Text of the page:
By Yvonne Jansen

How many words do I need to describe Jason Alexander Wauters? When I watch him work with horses, I frequently feel “It is so true” and “It is complete”. Does it lie in his feeling for detail and his view that every detail is of identical value? After all, he says this about himself: “Details are what influence the human mind and my job is to help people become aware of them.”

If I look back on Fakir’s move last Tuesday with Jason leading him during a fierce spring storm,
I witnessed two and a half hours of leading with Fakir striding down the roads of Zeeland with confidence, patience and absolute focus. Whenever Fakir found the going difficult, Jason stopped and gave him time along with the assurance that he was always with him. Jason had carefully considered the advantages and disadvantages of moving him on a day such as that beforehand.

“We’re going,” says Jason. “It is important for Fakir to have a place of his own.” I have such enormous confidence in both man and horse that I do not entertain any doubts for a moment.

Slowly I drive ahead in my car and view their progress in the rear-view mirror. Jason’s cheeks are glowing, his lips curved in a warm smile. His eyes focus gently on Fakir, his hand clear and consistent before the horse’s nose on a loose lead. When Fakir requires time, he receives it, so too leadership, to continue, not to remain trapped by a mind full of worry, but to keep on moving.

Trusting the man completely,
the horse follows Jason
on a journey to
an unknown destination
for an unknown reason
and into an unknown future.

Because I know Fakir well, I am aware that, if this task is completed so that it becomes a positive experience for the horse, it will amount to a “piece of art”.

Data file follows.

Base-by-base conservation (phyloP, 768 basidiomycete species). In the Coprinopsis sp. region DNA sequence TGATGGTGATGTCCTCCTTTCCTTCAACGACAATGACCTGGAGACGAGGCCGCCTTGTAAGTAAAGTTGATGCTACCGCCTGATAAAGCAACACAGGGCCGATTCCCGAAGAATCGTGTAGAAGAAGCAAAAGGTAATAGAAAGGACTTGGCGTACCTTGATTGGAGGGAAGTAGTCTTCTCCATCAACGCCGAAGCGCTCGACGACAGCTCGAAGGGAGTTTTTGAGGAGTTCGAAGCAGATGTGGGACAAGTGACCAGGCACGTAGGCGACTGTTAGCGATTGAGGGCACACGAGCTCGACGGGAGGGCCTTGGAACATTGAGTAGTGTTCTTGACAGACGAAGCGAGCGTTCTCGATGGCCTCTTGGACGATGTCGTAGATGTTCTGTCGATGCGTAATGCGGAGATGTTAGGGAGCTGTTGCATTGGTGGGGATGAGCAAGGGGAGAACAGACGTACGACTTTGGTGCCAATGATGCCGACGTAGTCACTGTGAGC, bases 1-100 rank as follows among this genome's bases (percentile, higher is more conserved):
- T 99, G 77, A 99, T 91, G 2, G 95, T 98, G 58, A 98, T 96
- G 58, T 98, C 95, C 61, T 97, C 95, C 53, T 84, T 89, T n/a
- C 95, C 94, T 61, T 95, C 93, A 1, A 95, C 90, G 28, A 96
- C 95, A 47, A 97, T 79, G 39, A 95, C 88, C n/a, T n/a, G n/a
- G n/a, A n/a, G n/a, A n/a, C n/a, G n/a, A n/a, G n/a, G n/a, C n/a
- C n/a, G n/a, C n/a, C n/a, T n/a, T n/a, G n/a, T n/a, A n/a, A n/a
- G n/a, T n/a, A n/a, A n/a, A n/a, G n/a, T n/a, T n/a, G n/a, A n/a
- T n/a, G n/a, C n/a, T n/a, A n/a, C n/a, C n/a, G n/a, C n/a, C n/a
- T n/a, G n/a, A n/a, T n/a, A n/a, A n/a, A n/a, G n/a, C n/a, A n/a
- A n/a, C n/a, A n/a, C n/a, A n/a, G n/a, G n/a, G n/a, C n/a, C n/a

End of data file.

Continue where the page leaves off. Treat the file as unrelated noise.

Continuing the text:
What I see during this two-and-a-half-hour trip, which I am privileged to view from the front row, shows me that watching this process is the most exciting experience I can immerse myself in at present. This is because every detail is of value and it is precisely when working with horses that the devotion of such attention reveals its worth.
This is true and, as Nick says, “It just makes so much sense”.

Fakir and Jason move past flapping flags, fallen trees, passing vehicles and through a village where people are standing at the window. Once we arrive at our destination, I wonder whether we will promptly turn Fakir out into the field. No. Jason waits and centres Fakir for as long as it takes until he calmly walks behind him imbued with trust after yawning extensively, a sign of what the horse has been processing during the past few hours.
A great deal of patience, calm and focus pass through me, once I understand the message behind this. Jason is a professional through and through. He has an unrivalled feel for what a horse really needs. He is also acutely aware of what a human needs in relation to a horse (or without one).

This
is a gift,
an exceptional talent
and
a challenge
in Jason’s life
and that of
anyone
living
with
him.

This is because it is precisely his feeling for detail which makes him aware that he sometimes needs to stay truer to himself. His desire to satisfy everyone often leads him to ignore his own needs. He would like to help the whole world, so to speak, but by caring for himself better he may be able to do this in accordance with his own needs. He wants to share a message of love with those surrounding him but, as far as he is concerned, those surrounding him encompass the world. By considering himself and cultivating his feeling for detail in terms of space and time, and hence feasibility, he will be able to evolve to become who he is: “I am because I give and I am because I take”. He has his family and friends to help him in this respect.


TEXT BY

— Yvonne Jansen (the Netherlands)
Artist & Actrice

DUTCH-ENGLISH TRANSLATION BY

 — Andrew-Glyn Smail
Horses and Humans Facilitator
http://horsesandhumans.com/